Humans Of Skeena: ‘Small Actions Can Inspire Big Change, No Action Is Too Small’

Meet Emilie Schmidt, founder ReJar Zero Waste Smithers.

Photo credit: Dan Mesec / Emilie

This is Emilie.

Photo credit: Dan Mesec / Emilie

Emilie Schmidt is on a mission to reduce waste. The proprietor of the Bulkley Valley’s first dedicated zero waste shop grew up in Smithers, surrounded by white-capped mountains and lush forests. It built the foundation of a worldview that recognized change can begin with just one person.

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“I’m not trying to push my views on anyone,” Schmidt explains in her shop, cozily tucked along a back alley next to Main Street in Smithers, BC. “I just want people to start thinking about where things go when you’re chucking it out. Having sustainable products that last your whole life versus buying something five times a year.”

Schmidt knew the reception to a zero waste grocer in Smithers would probably go over well, as many people in the community are generally aware of the impact plastic packaging has on the planet. What she didn’t know was that she’d be opening her new business in the middle of a global pandemic.

Photo credit: Dan Mesec / Emilie

“I opened up the shop in July, but had been working on it for over a year,” Schmidt says. “When I got the space, three days later there was a pandemic.”

Although slightly stressed by the fact she didn’t know if the business would even get off the ground, never mind survive a lockdown, Schmidt says the response from the community has been incredibly supportive and she hopes to spur on the local movement in reducing waste.

“Smithers is the perfect place for a zero waste shop, and I had always wished living here that there was something available to help me reduce waste and a way to shop without accumulating all of this packaging, so I took the leap,” says Schmidt.

Photo credit: Dan Mesec / Emilie

She points out the challenge of reducing waste is something we can all take part in, and that you don’t need to be a zero waste store to implement changes that would reduce consumer packaging. She takes this charge to heart and was the impetus to build a business around that idea.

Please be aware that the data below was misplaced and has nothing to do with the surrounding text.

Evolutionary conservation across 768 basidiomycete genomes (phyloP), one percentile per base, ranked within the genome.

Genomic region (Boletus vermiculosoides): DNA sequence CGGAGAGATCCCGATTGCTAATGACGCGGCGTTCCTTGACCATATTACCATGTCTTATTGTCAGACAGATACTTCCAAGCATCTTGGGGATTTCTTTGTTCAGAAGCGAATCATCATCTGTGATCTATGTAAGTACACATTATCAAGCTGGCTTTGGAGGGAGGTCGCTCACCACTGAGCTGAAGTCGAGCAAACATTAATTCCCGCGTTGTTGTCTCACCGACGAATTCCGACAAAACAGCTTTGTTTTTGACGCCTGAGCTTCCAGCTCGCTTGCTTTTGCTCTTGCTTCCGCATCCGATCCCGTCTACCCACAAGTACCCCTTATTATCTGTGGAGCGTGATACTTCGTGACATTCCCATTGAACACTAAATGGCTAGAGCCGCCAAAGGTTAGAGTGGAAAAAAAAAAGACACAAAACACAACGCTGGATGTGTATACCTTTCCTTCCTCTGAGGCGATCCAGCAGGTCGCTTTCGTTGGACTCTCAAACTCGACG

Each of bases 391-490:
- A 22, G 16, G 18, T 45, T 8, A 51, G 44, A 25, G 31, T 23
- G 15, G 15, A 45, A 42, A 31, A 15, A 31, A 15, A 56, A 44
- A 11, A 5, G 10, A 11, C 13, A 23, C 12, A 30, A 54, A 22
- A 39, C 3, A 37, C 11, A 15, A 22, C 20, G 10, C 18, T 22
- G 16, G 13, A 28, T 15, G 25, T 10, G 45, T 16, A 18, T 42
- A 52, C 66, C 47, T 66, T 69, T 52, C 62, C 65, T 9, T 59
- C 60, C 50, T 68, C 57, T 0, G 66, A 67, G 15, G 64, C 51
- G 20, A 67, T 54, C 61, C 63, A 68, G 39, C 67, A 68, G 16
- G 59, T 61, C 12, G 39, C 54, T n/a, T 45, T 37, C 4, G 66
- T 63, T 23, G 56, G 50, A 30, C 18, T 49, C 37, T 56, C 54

“I love the outdoors, I love being outside, skiing, hiking, fishing, those are my passions,” Schmidt says. “To see those things taken away because of our neglect for the earth breaks my heart. When we throw things out and accumulate waste, it goes into the landfill. It’s not out-of-sight and out-of-mind, but we’ve looked at it that way.”

Photo credit: Dan Mesec / Emilie

The majority of the products and commodities Schmidt sells are Canadian-made, or produced locally with some exceptions. Another pillar of her business is supporting other local businesses.

“Community and local businesses are everything to me, we won’t survive if we don’t support each other. As much as I can source from Smithers, I will get from Smithers because we have such vast talent in Smithers. We’re so lucky to live here because there are so many people who’ve created amazing businesses and specialize in certain things. To bring all those things together and support our small business community is really important to me.”

Five months in, Schmidt hopes that these small actions will lead to even bigger changes.

“We can all make a difference. Small changes and small actions can inspire big change and no action is too small,” Schmidt explains. “Bringing in some small spice container or shampoo bottle or your laundry jug, you’re contributing to something so much bigger. I want people to feel that they’re a part of something that’s actually making a difference and that we’re all part of that change.”

Written by Dan Mesec

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